Glutamate binding to the GluN2B subunit controls surface trafficking of N-methyl-D-aspartate (NMDA) receptors.

Kevin She, Joana S. Ferreira, Ana Luisa Carvalho, Ann Marie Craig
J. Biol. Chem.. 2012-06-27; 287(33): 27432-27445
DOI: 10.1074/jbc.M112.345108

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1. J Biol Chem. 2012 Aug 10;287(33):27432-45. doi: 10.1074/jbc.M112.345108. Epub
2012 Jun 27.

Glutamate binding to the GluN2B subunit controls surface trafficking of
N-methyl-D-aspartate (NMDA) receptors.

She K(1), Ferreira JS, Carvalho AL, Craig AM.

Author information:
(1)Brain Research Centre and Department of Psychiatry, University of British
Columbia, Vancouver, British Columbia V6T 2B5, Canada.

Trafficking of NMDA receptors to the surface of neurons and to synapses is
critical for proper brain function and activity-dependent plasticity. Recent
evidence suggests that surface trafficking of other ionotropic glutamate
receptors requires ligand binding for exit from the endoplasmic reticulum. Here,
we show that glutamate binding to GluN2 is required for trafficking of NMDA
receptors to the cell surface. We expressed a panel of GluN2B ligand binding
mutants in heterologous cells with GluN1 or in rat cultured neurons and found
that surface expression correlates with glutamate efficacy. Such a correlation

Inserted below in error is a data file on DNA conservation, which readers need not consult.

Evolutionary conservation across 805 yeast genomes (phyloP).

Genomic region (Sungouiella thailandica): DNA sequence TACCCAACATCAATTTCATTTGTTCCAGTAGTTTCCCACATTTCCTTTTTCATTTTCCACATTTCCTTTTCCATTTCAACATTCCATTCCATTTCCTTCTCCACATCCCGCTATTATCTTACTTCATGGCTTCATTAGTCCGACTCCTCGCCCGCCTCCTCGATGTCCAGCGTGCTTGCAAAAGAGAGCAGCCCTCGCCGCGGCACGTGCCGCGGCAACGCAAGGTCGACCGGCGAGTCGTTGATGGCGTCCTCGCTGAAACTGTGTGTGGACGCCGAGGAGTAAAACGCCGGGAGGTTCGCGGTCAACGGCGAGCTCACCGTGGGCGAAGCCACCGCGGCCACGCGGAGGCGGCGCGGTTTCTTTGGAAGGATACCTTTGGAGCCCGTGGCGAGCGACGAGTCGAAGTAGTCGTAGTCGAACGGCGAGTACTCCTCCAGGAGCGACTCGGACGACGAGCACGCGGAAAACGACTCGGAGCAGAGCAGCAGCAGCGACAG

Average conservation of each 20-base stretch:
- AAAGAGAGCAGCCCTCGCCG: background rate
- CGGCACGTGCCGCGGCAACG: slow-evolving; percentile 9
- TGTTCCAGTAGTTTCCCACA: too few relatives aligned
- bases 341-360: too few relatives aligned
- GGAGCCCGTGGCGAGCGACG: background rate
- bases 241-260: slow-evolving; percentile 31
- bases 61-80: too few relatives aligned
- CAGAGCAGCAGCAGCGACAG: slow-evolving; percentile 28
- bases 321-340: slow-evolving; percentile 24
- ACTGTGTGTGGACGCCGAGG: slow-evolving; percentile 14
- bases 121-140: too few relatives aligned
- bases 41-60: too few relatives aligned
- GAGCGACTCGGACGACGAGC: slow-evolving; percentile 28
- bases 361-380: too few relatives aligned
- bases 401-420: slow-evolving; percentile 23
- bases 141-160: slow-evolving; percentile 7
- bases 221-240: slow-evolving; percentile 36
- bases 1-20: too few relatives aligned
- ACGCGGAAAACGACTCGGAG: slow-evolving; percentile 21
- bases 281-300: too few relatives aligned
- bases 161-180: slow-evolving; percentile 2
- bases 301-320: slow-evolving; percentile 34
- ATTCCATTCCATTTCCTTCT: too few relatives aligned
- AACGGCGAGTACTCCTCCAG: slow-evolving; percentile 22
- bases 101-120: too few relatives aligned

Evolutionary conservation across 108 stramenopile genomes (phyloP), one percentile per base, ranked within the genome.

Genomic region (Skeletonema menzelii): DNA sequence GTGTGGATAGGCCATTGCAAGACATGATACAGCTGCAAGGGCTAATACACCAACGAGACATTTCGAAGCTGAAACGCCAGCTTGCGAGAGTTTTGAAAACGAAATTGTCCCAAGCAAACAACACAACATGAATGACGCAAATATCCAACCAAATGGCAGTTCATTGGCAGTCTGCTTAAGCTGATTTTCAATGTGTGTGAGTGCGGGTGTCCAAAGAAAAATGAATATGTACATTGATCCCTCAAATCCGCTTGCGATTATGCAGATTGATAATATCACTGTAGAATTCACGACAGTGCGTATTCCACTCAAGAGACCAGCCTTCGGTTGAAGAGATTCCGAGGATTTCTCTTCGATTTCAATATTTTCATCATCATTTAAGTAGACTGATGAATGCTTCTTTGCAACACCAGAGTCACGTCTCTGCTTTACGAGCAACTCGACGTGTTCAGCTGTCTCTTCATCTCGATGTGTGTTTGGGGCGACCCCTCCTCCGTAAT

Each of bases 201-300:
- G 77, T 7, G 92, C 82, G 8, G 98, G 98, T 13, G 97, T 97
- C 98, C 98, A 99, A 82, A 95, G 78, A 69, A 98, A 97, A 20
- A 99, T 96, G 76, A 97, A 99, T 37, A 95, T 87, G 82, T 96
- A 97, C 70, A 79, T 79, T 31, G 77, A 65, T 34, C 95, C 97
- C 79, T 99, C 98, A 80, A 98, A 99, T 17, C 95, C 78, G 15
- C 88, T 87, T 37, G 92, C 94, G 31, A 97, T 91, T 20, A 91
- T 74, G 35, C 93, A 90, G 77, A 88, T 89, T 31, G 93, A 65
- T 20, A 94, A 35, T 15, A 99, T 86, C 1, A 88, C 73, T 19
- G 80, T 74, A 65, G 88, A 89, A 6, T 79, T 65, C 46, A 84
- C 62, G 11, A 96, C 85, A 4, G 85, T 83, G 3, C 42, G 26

was found even in the presence of dominant negative dynamin to inhibit
endocytosis and surface expression correlated with Golgi localization, indicating
differences in forward trafficking. Co-expression of wild type GluN2B did not
enhance surface expression of the mutants, suggesting that glutamate must bind to
both GluN2 subunits in a tetramer and that surface expression is limited by the
least avid of the two glutamate binding sites. Surface trafficking of a
constitutively closed cleft GluN2B was indistinguishable from that of wild type,
suggesting that glutamate concentrations are typically not limiting for forward
trafficking. YFP-GluN2B expressed in hippocampal neurons from GluN2B(-/-) mice
rescued synaptic accumulation at similar levels to wild type. Under these
conditions, surface synaptic accumulation of YFP-GluN2B mutants also correlated
with apparent glutamate affinity. Altogether, these results indicate that
glutamate controls forward trafficking of NMDA receptors to the cell surface and
to synapses and raise the intriguing idea that NMDA receptors may be functional
at intracellular sites.

DOI: 10.1074/jbc.M112.345108
PMCID: PMC3431666
PMID: 22740692 [Indexed for MEDLINE]

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